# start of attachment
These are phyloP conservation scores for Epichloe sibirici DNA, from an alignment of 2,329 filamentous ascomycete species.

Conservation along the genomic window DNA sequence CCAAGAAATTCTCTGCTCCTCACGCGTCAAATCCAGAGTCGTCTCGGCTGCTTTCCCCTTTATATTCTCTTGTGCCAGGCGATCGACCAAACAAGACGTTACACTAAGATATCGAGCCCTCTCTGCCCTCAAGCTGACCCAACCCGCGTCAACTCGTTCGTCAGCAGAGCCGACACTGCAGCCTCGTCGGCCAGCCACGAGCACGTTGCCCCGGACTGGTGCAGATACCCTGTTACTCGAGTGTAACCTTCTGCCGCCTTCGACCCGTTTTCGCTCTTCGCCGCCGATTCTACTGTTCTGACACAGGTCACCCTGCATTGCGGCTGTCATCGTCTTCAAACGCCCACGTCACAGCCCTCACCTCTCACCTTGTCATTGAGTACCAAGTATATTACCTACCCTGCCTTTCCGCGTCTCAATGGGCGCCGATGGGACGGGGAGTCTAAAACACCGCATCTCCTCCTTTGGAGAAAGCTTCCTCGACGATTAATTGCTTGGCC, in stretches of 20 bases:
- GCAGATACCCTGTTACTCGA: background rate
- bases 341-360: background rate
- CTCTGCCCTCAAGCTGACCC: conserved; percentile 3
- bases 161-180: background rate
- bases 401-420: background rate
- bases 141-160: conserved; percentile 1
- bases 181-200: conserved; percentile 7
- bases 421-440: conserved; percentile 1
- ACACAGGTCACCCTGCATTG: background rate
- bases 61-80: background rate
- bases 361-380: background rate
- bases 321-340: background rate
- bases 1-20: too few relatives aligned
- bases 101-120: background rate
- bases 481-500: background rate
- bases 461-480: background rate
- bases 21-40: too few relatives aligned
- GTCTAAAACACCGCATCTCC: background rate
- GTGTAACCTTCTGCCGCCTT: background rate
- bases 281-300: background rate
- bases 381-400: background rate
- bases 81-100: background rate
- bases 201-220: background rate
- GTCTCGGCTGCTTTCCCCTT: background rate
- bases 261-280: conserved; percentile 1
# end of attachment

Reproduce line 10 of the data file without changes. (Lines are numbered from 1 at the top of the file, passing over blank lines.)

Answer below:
- bases 421-440: conserved; percentile 1